ThurAs consumers are purchasing more and more ‘smart’ devices; smartphones, tablets, wearables and home devices, there is a greater expectation that full functionality must be achievable anywhere on the planet. According to GSMA’s The Mobile Economy Report [1], almost half of the population of the earth now uses mobile communications. Over the past four years, a billion mobile subscribers were added. The total now stands at 3.4 billion, where subscribers are growing four times faster than global population. Data will be the driving force of growth with a CAGR of 50% to 2020.

But consider some key geographies and the workability of these ‘smart devices’. For example Australia has a remote land area of 7,700 km2, where only 1% of the land is populated. Also consider China, where less than 45% of the land is populated. Remote land areas indicate limited connectivity. Extending mobile networks into remote or rural areas such as these present both physical and business challenges in connecting people.

Does this mean that telcos should ignore the need for connectivity in such areas? Surely not. Connecting users in such remote geographies is where satellite connectivity will become increasingly crucial to ‘smart’ companies. Operators need to consider the following trends to fulfill connectivity for users today:

  • Satellite Integration: As users become more globalized, smart device manufacturers will be expected to provide not only cellular but also satellite connectivity options in their devices.

  • Connect Everywhere: Whilst manufacturers are mulling over the feasibility of the satellite option, consumers will look for a device that facilitates the synergy between cellular and satellite connectivity.
  • Device Intelligence: Consumers will want a device that is intelligent enough to make decisions based on coverage, speed of connection and affordability. So in the home, the smart device may interoperate with the wired internet connection or cellular network, while outside it may interact with the wireless cloud or the satellite network. The bottom line is that the user will expect the best service available
  • Connect Everything: Consumers will look for a device that acts as a central hub of connectivity that is interoperable with multiple standards, such as Wi-Fi, Bluetooth, Zigbee etc., and will need to be transparent to the user, requiring minimal user interaction.
  • Any application: Consumers will expect to maintain their existing usage pattern of applications. E.g. Internet browsing, social media, making voice calls and will not want to know the reasons why they cannot, based on their geographic location.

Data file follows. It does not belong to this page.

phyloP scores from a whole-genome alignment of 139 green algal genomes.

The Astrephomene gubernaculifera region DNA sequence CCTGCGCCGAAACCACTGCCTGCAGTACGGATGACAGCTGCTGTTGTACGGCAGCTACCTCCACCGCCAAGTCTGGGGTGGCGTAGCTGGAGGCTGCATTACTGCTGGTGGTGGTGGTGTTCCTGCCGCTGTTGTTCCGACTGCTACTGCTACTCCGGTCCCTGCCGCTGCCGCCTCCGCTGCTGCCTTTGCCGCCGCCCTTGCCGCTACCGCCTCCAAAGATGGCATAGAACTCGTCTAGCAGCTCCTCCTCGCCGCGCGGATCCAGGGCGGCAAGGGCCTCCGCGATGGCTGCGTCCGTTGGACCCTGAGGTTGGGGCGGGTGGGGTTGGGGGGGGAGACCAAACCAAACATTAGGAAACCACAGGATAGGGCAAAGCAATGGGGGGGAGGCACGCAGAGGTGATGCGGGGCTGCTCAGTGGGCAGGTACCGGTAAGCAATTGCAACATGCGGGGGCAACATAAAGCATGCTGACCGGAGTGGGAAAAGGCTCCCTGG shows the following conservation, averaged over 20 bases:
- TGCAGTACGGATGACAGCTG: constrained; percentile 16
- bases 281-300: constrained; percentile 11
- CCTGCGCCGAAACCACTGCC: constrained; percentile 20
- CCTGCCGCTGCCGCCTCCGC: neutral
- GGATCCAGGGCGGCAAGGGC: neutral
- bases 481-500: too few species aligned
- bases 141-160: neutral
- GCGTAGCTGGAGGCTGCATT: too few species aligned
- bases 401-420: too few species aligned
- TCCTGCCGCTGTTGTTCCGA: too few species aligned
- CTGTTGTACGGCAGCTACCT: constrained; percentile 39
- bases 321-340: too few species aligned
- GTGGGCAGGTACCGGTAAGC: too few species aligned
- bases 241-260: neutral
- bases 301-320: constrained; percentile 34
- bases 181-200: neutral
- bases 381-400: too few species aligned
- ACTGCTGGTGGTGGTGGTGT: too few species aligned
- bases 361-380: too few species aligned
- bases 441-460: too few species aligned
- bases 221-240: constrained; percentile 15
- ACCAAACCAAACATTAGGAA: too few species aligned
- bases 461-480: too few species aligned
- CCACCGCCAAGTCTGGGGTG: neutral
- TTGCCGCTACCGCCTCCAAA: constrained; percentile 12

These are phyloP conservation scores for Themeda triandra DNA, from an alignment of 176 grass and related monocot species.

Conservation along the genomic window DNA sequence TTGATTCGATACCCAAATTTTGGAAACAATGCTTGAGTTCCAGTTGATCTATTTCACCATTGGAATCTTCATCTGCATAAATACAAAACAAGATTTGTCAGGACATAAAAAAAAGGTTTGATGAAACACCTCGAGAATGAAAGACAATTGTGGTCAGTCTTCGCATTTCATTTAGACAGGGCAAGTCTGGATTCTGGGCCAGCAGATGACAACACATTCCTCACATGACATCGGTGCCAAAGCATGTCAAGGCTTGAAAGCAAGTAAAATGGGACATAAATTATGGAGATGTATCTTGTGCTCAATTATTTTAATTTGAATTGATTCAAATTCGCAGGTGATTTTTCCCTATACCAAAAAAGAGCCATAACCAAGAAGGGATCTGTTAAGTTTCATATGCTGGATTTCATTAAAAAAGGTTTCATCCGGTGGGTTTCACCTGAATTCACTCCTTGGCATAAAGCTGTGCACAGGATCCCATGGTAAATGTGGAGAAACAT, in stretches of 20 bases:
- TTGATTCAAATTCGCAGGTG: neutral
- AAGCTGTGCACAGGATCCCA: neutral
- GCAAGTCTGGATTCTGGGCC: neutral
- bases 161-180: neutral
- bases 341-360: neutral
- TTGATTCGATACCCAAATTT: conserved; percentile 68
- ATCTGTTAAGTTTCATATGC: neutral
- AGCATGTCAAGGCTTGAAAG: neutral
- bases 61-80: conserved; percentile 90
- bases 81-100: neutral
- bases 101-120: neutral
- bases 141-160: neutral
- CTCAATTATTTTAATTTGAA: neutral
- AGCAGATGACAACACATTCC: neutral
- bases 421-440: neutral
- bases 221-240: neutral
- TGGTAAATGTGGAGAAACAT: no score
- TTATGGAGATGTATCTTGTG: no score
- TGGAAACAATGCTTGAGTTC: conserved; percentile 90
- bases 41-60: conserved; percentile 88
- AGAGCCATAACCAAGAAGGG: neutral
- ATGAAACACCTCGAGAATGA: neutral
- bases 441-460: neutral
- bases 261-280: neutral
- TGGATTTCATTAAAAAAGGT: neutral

• Monitor Everything: As connectivity via the Internet of Things (IoT) rapidly increases, users will want to monitor and control everything from their home lighting to their personal health status. Energy and utility companies will need to be able to monitor every connection on the grid irrelevant of location. A device that enables satellite connectivity will prove to be increasingly important for such machine-to-machine operations.
  • Staying Safe: With online privacy concerns driving more security consciousness, satellite connectivity will become more appealing especially when roaming into networks that are unknown, for example, when travelling or connecting into the Wi-Fi cloud in a connected city. A satellite provider with ubiquitous coverage will be an entity that is trusted by users. A device with a satellite-only mode will be able to connect to a trusted satellite network, giving peace of mind to the user.

The satellite industry witnessed true innovation with the Thuraya SatSleeve, an adaptor that transforms an iPhone or Android into a satellite phone. It marked the first time that a satellite operator launched a product with mass consumer appeal and extended its reach beyond traditional vertical sectors. Although the SatSleeve represented a significant breakthrough in the world of Bring Your Own Device (BYOD), industry players are now scrambling to follow suit launching ‘innovative’ products that essentially have similar functionality to existing products. Concentration is being focused on aesthetics without much attention to what consumers actually want.

But the connected consumers have spoken, highlighting their needs clearly [2]. To innovate, the satellite industry needs to look at fresher ways of appealing to this new user - only then can we say that we are truly connected to their needs.

1 GSMA: The Mobile Economy Report 2014
2 Thuraya recently worked with Altman Vilandrie & Co to conduct a customer survey across six countries that was completed by over 600 mobile satellite and heavy cellular users. Some of the key findings are indicated in this article.

About the Author

Asher Faredi

Product Manager, Land IP

Asher Faredi is Thuraya’s Product Manager for Land IP. He is responsible for developing Thuraya’s satellite broadband portfolio and providing specialist counsel to business development and management projects within the sector.  He has a wealth of experience crossing many technologies and platforms, with more than 5 years’ experience in the mobile satellite industry.